- New composite materials help make vehicles lighter and more efficient
- Areas where components bond can be problematic
- Penumadu’s research allows for real-time monitoring of the joints
Carbon fiber and fiber-reinforced materials have played a role in automotive manufacturing for decades, with recent years seeing entire vehicles made out of the material, albeit on a limited scale.
Having the strength and stiffness of metal, but at a much-reduced weight, such composites have taken on a critical role in improving the overall fuel efficiency of vehicles, since lighter vehicles require less energy to go the same distance as heavier ones.
As their adoption continues to increase, examining their reliability and durability has become a foremost concern.
Fred N. Peebles Professor and UT-Oak Ridge National Laboratory Joint Institute of Advanced Materials Chair of Excellence Dayakar Penumadu is leading a team that might have just the answer for that.
“Auto manufacturers like these materials because they don’t corrode, are easier to recycle, and help the manufacturers to produce more eco-friendly cars, but there is a real challenge in joining different pieces together,” said Penumadu, who also works out of the Department of Civil and Environmental Engineering. “Our study aims to solve some of the complex hybrid material joining issues between carbon and glass fiber reinforced polymer composites and metals through the use of Smart Joint technology, intellectual property we have developed that integrates fiber optic sensing.”
Smart Joints can provide on-demand health assessment for adhesively joined material systems, overcoming a major challenge for evaluating state of bonded joint during manufacturing, during service in real world and harsh-conditions, and evaluation of the joints after an accident. Penumadu expects wide application of this technology for aerospace industry immediately, where the use of carbon fiber composites is growing rapidly and qualified bonding of materials has been a key challenge.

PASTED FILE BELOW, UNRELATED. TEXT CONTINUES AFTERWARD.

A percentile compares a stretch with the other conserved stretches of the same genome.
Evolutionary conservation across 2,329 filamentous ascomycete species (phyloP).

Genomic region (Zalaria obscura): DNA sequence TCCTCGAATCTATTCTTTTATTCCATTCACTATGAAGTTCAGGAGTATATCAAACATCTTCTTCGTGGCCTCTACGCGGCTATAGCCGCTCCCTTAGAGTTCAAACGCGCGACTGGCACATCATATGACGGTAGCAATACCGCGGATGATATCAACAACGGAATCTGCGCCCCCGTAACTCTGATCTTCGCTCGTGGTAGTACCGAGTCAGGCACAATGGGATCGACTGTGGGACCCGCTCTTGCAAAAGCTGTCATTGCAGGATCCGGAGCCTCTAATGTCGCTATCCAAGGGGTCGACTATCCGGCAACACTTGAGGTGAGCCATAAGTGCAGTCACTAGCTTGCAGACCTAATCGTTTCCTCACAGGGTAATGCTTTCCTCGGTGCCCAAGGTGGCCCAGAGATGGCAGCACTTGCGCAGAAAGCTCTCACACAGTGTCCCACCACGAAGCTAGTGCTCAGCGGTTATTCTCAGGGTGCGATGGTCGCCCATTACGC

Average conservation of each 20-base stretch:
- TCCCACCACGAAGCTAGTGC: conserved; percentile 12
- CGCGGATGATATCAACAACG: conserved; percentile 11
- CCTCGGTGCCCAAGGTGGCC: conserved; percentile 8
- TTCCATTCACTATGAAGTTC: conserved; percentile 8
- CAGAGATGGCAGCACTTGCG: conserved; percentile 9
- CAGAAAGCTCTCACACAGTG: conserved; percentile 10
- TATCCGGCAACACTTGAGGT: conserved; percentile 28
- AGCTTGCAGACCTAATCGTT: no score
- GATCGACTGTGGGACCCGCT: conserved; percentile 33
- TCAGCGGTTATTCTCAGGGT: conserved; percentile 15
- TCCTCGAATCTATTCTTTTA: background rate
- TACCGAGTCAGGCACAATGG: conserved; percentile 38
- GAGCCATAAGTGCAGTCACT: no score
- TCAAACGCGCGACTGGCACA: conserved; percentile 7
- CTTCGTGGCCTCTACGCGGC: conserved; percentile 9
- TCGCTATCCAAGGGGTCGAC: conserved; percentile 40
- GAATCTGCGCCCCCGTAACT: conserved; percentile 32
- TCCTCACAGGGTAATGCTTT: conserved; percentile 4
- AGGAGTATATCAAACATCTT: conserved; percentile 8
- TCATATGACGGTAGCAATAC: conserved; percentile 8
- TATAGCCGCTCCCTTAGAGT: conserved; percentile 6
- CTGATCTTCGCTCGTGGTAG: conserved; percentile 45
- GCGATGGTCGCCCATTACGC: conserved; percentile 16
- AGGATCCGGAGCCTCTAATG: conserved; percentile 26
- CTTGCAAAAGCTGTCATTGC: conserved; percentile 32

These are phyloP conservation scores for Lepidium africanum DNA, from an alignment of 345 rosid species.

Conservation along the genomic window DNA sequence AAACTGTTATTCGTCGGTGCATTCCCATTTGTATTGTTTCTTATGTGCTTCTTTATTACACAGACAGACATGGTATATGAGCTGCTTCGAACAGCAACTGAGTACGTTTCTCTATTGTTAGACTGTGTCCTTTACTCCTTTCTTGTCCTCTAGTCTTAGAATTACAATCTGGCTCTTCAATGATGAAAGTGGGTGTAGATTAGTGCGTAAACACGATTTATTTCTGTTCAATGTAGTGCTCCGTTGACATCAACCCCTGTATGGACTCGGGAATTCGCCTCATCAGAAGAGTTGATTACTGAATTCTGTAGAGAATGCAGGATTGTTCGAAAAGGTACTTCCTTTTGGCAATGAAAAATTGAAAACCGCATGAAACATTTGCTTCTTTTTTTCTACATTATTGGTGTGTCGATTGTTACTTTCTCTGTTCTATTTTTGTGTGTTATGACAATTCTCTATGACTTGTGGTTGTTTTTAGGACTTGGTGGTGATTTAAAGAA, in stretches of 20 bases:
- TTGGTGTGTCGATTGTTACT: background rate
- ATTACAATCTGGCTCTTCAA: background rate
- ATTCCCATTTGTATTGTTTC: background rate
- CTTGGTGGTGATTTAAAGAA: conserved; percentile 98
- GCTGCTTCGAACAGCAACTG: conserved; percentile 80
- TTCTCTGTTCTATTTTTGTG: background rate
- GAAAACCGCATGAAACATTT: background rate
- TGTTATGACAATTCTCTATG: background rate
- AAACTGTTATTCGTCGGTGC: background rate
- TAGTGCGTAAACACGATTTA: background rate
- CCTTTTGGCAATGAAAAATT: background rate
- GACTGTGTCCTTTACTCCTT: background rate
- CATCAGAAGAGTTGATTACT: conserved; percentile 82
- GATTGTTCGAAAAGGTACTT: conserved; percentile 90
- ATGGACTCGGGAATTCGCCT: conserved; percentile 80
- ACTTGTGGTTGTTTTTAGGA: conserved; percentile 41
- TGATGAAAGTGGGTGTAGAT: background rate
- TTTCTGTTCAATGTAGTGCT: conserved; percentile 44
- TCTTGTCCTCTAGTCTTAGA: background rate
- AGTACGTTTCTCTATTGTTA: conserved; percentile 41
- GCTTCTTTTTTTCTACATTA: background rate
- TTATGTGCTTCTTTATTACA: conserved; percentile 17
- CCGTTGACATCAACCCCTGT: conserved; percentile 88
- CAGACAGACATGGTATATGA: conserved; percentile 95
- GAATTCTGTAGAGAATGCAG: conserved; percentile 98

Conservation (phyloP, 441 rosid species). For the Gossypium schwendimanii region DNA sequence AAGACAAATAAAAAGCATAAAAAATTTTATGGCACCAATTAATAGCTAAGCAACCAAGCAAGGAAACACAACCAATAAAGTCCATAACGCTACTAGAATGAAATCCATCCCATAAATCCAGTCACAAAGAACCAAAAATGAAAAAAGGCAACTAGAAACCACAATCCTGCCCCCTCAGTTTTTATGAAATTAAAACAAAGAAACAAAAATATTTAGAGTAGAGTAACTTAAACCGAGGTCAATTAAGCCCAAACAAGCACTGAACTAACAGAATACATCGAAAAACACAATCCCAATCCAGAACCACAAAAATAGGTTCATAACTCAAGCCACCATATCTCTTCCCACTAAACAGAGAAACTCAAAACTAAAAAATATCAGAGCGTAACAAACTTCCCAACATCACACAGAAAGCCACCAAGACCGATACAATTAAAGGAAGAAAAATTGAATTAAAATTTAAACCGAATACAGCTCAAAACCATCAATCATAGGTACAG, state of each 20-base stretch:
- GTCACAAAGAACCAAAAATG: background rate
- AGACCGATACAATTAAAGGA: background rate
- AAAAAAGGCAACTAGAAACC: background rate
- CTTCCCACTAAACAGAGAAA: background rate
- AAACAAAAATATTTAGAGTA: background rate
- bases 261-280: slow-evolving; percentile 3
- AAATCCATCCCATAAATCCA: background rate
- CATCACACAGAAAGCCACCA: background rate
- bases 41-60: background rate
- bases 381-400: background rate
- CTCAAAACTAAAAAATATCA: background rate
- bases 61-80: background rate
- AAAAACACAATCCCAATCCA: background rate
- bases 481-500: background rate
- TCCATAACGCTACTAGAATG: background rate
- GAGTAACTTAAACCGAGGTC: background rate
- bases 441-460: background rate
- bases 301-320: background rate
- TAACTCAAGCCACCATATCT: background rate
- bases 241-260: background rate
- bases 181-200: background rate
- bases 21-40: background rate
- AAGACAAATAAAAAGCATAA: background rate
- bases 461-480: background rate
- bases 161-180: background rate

Building off some of his own prior research, Penumadu and the team integrated fiber optic sensors into joints between carbon fiber reinforced composite material and aluminum using a special adhesive developed by Dow Chemical for a project with Ford.
Those results were published recently as “Smart Adhesive Joint with High-Definition Fiber-Optic Sensing for Automotive Applications” in the journal Sensors.
The team then put the joined materials through a series of tests designed to see how it held up under thermally induced external stresses and resulting residual stresses for E-coat pain process commonly used in auto industry. They tested the durability of the smart joint system by putting it through a simulated painting process that automobiles undergo, where temperatures approach 375 degrees.
Their breakthrough was a big step forward in allowing samples to tested and data collected in real time, something that Penumadu noted could have a big impact for composites and efforts to have more eco-friendly vehicles.
“The standards Europe has adopted call for a reduction of more than 30 percent of emissions for cars and vans by 2030, and since major companies like Ford, General Motors, and Volkswagen are global entities, they will need to meet that target.”
Joining of composites is a key aspect of successfully integrating these new class of materials into the automotive industry. When that happens, it will be thanks in part to Penumadu’s work.